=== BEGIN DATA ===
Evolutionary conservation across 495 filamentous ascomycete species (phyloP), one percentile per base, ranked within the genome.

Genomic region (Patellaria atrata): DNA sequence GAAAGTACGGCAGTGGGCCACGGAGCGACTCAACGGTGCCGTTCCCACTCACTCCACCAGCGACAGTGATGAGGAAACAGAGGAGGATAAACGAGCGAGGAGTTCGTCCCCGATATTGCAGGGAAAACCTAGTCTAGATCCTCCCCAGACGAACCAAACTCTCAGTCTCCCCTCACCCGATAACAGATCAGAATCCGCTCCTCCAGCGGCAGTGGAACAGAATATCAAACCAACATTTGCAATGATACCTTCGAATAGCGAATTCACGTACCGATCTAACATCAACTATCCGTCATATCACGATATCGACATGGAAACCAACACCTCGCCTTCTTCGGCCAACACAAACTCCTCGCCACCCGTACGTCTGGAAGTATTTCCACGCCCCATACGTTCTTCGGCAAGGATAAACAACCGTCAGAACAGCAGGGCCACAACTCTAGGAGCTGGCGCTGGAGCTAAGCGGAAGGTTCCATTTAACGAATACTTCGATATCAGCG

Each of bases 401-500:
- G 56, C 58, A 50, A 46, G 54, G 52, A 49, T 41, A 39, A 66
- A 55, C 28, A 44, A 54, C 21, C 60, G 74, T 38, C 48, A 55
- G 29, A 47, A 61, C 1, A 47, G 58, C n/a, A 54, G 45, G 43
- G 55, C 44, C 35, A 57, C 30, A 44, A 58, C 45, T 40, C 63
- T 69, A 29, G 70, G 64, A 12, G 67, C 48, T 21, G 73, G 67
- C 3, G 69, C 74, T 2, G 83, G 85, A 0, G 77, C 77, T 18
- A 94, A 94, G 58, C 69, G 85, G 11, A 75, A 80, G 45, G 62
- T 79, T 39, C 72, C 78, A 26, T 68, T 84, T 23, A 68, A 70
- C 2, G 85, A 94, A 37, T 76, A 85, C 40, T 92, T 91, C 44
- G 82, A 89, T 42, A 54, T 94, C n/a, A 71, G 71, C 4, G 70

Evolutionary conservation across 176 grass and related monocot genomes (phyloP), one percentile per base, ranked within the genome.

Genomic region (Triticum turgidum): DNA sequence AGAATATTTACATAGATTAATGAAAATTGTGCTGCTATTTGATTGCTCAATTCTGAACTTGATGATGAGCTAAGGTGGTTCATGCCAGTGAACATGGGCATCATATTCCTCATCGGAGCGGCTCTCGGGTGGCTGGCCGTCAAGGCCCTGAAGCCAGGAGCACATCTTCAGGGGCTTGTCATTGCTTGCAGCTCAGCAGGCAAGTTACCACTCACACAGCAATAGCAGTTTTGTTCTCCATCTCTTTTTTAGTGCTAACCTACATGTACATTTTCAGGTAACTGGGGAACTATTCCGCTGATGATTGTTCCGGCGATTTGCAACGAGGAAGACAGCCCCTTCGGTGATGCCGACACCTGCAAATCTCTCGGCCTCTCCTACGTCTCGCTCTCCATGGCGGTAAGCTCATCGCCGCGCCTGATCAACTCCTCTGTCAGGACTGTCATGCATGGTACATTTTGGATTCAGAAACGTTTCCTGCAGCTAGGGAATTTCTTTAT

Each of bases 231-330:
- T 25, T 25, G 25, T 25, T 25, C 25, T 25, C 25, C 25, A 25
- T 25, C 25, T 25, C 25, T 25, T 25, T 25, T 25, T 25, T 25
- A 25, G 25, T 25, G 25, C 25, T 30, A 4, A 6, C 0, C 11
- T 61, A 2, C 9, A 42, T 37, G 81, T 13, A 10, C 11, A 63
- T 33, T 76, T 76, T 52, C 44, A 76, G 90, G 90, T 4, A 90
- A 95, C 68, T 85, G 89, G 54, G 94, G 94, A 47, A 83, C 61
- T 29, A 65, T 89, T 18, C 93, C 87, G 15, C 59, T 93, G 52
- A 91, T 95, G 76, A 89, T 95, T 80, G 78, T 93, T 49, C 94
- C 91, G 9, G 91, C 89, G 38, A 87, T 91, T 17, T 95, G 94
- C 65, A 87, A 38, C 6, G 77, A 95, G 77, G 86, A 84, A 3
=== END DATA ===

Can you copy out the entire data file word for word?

Evolutionary conservation across 495 filamentous ascomycete species (phyloP), one percentile per base, ranked within the genome.

Genomic region (Patellaria atrata): DNA sequence GAAAGTACGGCAGTGGGCCACGGAGCGACTCAACGGTGCCGTTCCCACTCACTCCACCAGCGACAGTGATGAGGAAACAGAGGAGGATAAACGAGCGAGGAGTTCGTCCCCGATATTGCAGGGAAAACCTAGTCTAGATCCTCCCCAGACGAACCAAACTCTCAGTCTCCCCTCACCCGATAACAGATCAGAATCCGCTCCTCCAGCGGCAGTGGAACAGAATATCAAACCAACATTTGCAATGATACCTTCGAATAGCGAATTCACGTACCGATCTAACATCAACTATCCGTCATATCACGATATCGACATGGAAACCAACACCTCGCCTTCTTCGGCCAACACAAACTCCTCGCCACCCGTACGTCTGGAAGTATTTCCACGCCCCATACGTTCTTCGGCAAGGATAAACAACCGTCAGAACAGCAGGGCCACAACTCTAGGAGCTGGCGCTGGAGCTAAGCGGAAGGTTCCATTTAACGAATACTTCGATATCAGCG

Each of bases 401-500:
- G 56, C 58, A 50, A 46, G 54, G 52, A 49, T 41, A 39, A 66
- A 55, C 28, A 44, A 54, C 21, C 60, G 74, T 38, C 48, A 55
- G 29, A 47, A 61, C 1, A 47, G 58, C n/a, A 54, G 45, G 43
- G 55, C 44, C 35, A 57, C 30, A 44, A 58, C 45, T 40, C 63
- T 69, A 29, G 70, G 64, A 12, G 67, C 48, T 21, G 73, G 67
- C 3, G 69, C 74, T 2, G 83, G 85, A 0, G 77, C 77, T 18
- A 94, A 94, G 58, C 69, G 85, G 11, A 75, A 80, G 45, G 62
- T 79, T 39, C 72, C 78, A 26, T 68, T 84, T 23, A 68, A 70
- C 2, G 85, A 94, A 37, T 76, A 85, C 40, T 92, T 91, C 44
- G 82, A 89, T 42, A 54, T 94, C n/a, A 71, G 71, C 4, G 70

Evolutionary conservation across 176 grass and related monocot genomes (phyloP), one percentile per base, ranked within the genome.

Genomic region (Triticum turgidum): DNA sequence AGAATATTTACATAGATTAATGAAAATTGTGCTGCTATTTGATTGCTCAATTCTGAACTTGATGATGAGCTAAGGTGGTTCATGCCAGTGAACATGGGCATCATATTCCTCATCGGAGCGGCTCTCGGGTGGCTGGCCGTCAAGGCCCTGAAGCCAGGAGCACATCTTCAGGGGCTTGTCATTGCTTGCAGCTCAGCAGGCAAGTTACCACTCACACAGCAATAGCAGTTTTGTTCTCCATCTCTTTTTTAGTGCTAACCTACATGTACATTTTCAGGTAACTGGGGAACTATTCCGCTGATGATTGTTCCGGCGATTTGCAACGAGGAAGACAGCCCCTTCGGTGATGCCGACACCTGCAAATCTCTCGGCCTCTCCTACGTCTCGCTCTCCATGGCGGTAAGCTCATCGCCGCGCCTGATCAACTCCTCTGTCAGGACTGTCATGCATGGTACATTTTGGATTCAGAAACGTTTCCTGCAGCTAGGGAATTTCTTTAT

Each of bases 231-330:
- T 25, T 25, G 25, T 25, T 25, C 25, T 25, C 25, C 25, A 25
- T 25, C 25, T 25, C 25, T 25, T 25, T 25, T 25, T 25, T 25
- A 25, G 25, T 25, G 25, C 25, T 30, A 4, A 6, C 0, C 11
- T 61, A 2, C 9, A 42, T 37, G 81, T 13, A 10, C 11, A 63
- T 33, T 76, T 76, T 52, C 44, A 76, G 90, G 90, T 4, A 90
- A 95, C 68, T 85, G 89, G 54, G 94, G 94, A 47, A 83, C 61
- T 29, A 65, T 89, T 18, C 93, C 87, G 15, C 59, T 93, G 52
- A 91, T 95, G 76, A 89, T 95, T 80, G 78, T 93, T 49, C 94
- C 91, G 9, G 91, C 89, G 38, A 87, T 91, T 17, T 95, G 94
- C 65, A 87, A 38, C 6, G 77, A 95, G 77, G 86, A 84, A 3